In the Abstract, authors David Talbot, Kira Hessekiel, and Danielle Kehl describe their approach:

We collected advertised prices for residential data plans offered by 40 community-owned (typically municipally owned) Internet service providers (ISPs) that offer fiber-to-the-home (FTTH) service. We then identified the least-expensive service that meets the federal definition of broadband—at least 25 Mbps download and 3 Mbps upload—and compared advertised prices to those of private competitors in the same markets. We found that most community-owned FTTH networks charged less and offered prices that were clear and unchanging, whereas private ISPs typically charged initial low promotional or “teaser” rates that later sharply rose, usually after 12 months. We were able to make comparisons in 27 communities. We found that in 23 cases, the community-owned FTTH providers’ pricing was lower when averaged over four years. (Using a three year-average changed this fraction to 22 out of 27.) In the other 13 communities, comparisons were not possible, either because the private providers’ website terms of service deterred or prohibited data collection or because no competitor offered service that qualified as broadband. We also made the incidental finding that Comcast offered different prices and terms for the same service in different regions.

The report offers frank visual comparisons of the authors’ findings. Most of the comparisons show big national providers advertising offering service in the markets, but there are a few...

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Posted January 10, 2018 by lgonzalez

The FCC collects data from Internet Service Providers that reflects census blocks where they offer service to at least one premise. Currently, the Commission does not collect information about rates subscribers pay. A new report from the Berkman Klein Center dives into prices subscribers pay and also looks at trends from national companies as well as local publicly owned networks. The report, Community-Owned Fiber Networks: Value Leaders in America, supports what we’ve always found — that publicly owned networks offer the best all around value for the communities that make the investment.

Download and read the full report here.

In the Abstract, authors David Talbot, Kira Hessekiel, and Danielle Kehl describe their approach:

We collected advertised prices for residential data plans offered by 40 community-owned (typically municipally owned) Internet service providers (ISPs) that offer fiber-to-the-home (FTTH) service. We then identified the least-expensive service that meets the federal definition of broadband—at least 25 Mbps download and 3 Mbps upload—and compared advertised prices to those of private competitors in the same markets. We found that most community-owned FTTH networks charged less and offered prices that were clear and unchanging, whereas private ISPs typically charged initial low promotional or “teaser” rates that later sharply rose, usually after 12 months. We were able to make comparisons in 27 communities. We found that in 23 cases, the community-owned FTTH providers’ pricing was lower when averaged over four years. (Using a three year-average changed this fraction to 22 out of 27.) In the other 13 communities, comparisons were not possible, either because the private providers’ website terms of service deterred or prohibited data collection or because no competitor offered service that qualified as broadband. We also made the incidental finding that Comcast offered different prices and terms for the same service in different regions.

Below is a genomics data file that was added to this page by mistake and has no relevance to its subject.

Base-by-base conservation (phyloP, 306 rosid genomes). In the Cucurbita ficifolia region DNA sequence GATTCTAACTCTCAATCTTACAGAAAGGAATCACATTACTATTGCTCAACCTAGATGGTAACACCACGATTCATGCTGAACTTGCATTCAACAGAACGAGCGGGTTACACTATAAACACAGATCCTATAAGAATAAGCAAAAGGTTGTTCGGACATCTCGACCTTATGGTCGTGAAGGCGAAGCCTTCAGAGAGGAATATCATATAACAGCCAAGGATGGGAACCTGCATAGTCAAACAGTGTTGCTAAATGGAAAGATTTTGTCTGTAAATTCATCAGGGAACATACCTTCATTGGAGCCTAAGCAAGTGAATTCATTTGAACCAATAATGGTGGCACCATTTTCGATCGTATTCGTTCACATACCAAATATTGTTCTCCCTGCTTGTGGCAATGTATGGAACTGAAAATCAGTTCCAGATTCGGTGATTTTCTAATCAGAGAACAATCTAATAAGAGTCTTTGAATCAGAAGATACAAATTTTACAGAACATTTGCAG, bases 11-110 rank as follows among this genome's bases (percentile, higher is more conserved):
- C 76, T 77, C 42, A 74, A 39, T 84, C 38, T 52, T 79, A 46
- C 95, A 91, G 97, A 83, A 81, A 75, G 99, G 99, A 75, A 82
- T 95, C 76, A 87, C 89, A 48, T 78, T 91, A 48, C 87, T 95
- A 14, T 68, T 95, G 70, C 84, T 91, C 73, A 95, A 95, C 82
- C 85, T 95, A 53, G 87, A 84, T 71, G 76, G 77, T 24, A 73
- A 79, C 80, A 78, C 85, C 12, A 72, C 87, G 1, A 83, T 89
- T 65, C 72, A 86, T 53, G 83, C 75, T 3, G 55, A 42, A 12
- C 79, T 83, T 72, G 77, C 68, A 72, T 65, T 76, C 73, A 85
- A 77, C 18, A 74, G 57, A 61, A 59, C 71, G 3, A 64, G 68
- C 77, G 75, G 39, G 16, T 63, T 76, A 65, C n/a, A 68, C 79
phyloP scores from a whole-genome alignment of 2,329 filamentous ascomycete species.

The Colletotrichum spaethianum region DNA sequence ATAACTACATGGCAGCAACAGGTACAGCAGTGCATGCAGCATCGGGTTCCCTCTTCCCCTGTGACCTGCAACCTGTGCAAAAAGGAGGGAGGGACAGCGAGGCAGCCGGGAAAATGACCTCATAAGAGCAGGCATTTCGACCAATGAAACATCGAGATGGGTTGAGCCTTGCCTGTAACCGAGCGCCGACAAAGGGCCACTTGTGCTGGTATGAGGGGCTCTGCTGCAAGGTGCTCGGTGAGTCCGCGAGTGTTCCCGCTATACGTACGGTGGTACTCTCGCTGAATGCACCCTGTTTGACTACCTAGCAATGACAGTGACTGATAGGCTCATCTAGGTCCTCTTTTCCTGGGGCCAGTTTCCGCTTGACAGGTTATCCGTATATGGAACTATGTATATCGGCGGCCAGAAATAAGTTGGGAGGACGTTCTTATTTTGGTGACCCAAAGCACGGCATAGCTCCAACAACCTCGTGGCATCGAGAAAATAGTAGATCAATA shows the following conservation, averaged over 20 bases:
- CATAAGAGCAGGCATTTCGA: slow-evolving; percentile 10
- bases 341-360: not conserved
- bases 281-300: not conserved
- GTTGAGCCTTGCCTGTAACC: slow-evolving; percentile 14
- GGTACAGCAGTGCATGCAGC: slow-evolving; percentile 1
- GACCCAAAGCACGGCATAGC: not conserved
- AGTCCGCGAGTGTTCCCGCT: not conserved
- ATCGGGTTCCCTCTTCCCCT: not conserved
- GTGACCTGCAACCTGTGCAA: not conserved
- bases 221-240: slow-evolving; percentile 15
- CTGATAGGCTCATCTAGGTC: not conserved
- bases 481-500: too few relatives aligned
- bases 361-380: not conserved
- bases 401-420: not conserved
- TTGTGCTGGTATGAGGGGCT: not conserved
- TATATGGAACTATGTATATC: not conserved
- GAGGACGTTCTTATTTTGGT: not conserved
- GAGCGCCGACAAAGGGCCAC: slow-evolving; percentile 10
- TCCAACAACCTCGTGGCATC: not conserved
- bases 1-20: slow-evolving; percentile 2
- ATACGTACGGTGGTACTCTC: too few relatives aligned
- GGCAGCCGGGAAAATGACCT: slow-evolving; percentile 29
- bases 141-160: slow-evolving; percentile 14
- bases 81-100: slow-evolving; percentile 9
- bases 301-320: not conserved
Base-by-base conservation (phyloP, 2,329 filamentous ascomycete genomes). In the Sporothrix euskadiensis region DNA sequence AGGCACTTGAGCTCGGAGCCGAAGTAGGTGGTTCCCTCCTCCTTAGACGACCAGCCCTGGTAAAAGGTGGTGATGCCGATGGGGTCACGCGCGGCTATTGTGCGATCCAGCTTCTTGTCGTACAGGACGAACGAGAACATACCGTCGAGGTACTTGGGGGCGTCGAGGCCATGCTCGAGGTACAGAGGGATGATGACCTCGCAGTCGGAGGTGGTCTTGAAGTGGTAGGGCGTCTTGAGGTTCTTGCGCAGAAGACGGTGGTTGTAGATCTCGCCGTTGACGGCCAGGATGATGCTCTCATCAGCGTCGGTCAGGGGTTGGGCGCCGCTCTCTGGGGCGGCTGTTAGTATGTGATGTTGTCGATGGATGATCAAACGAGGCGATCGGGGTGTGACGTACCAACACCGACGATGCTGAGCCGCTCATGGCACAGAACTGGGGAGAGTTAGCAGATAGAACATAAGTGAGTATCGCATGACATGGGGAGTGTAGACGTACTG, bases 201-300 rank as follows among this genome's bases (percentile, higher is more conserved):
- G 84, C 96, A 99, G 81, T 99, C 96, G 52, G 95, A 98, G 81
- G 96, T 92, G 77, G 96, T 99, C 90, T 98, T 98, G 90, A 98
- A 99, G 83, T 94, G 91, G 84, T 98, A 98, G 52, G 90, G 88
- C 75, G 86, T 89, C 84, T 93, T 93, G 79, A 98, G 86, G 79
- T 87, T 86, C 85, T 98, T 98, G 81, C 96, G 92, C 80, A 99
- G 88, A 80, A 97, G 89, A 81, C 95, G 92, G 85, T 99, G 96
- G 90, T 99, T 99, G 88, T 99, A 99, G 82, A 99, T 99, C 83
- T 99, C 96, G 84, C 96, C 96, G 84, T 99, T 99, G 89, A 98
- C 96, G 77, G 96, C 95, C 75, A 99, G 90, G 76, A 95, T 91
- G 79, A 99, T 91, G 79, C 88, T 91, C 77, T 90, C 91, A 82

The report offers frank visual comparisons of the authors’ findings. Most of the comparisons show big national providers advertising offering service in the markets, but there are a few places where...

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Posted December 25, 2017 by lgonzalez

 

Along with family, appreciating what we have, and sharing our benefits, the holidays have a strong sense of tradition. Several years ago, our team put together "Twas The Night Before Muni Fiber" and we've made it a tradition to share it each Holiday Season.

We look forward to more collaborations, challenges, and sharing in 2018. Enjoy and thank you for your support!

 

2015-12-Twas-the-Night-Before-Muni-500.png
Posted December 20, 2017 by lgonzalez

On December 14th, FCC Chair Ajit Pai and the Republican Commissioners voted to present a huge holiday gift to big ISPs by dismantling network neutrality, despite outcries from the American people. When we examined FCC data to determine how many Americans would be left without market protections from known network neutrality violators, the numbers were discouraging. Now we’ve reached into the weeds to analyze the numbers on a statewide basis. 

Percentage Of Population

The results reveal that a significant percentage of Americans will be limited to Internet access only from large monopolies that have a history of violating network neutrality and very strong incentives to abuse their market power. 

Some states with higher population benefit slightly from competition relative to others — compare Florida’s 40 percent to 65 percent in Pennsylvania — but this also reflects the anti-competitive nature of big ISPs that tend to cordon off sections of the country and respectfully stay within their zones. Other, more rural states, such as Wisconsin at 66 percent, have few options because national ISPs just aren’t interested in serving areas where population is sparse and the pay-off is a long time coming. Lack of competition means high probability of service from one of the big four known violators in our study — AT&T, Verizon, Comcast, and Charter.

In this chart, we've listed states in order of greatest percentage of impacted population: 

...
State Population Served Only By Big 4 Net Neutrality Violators
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Posted December 13, 2017 by lgonzalez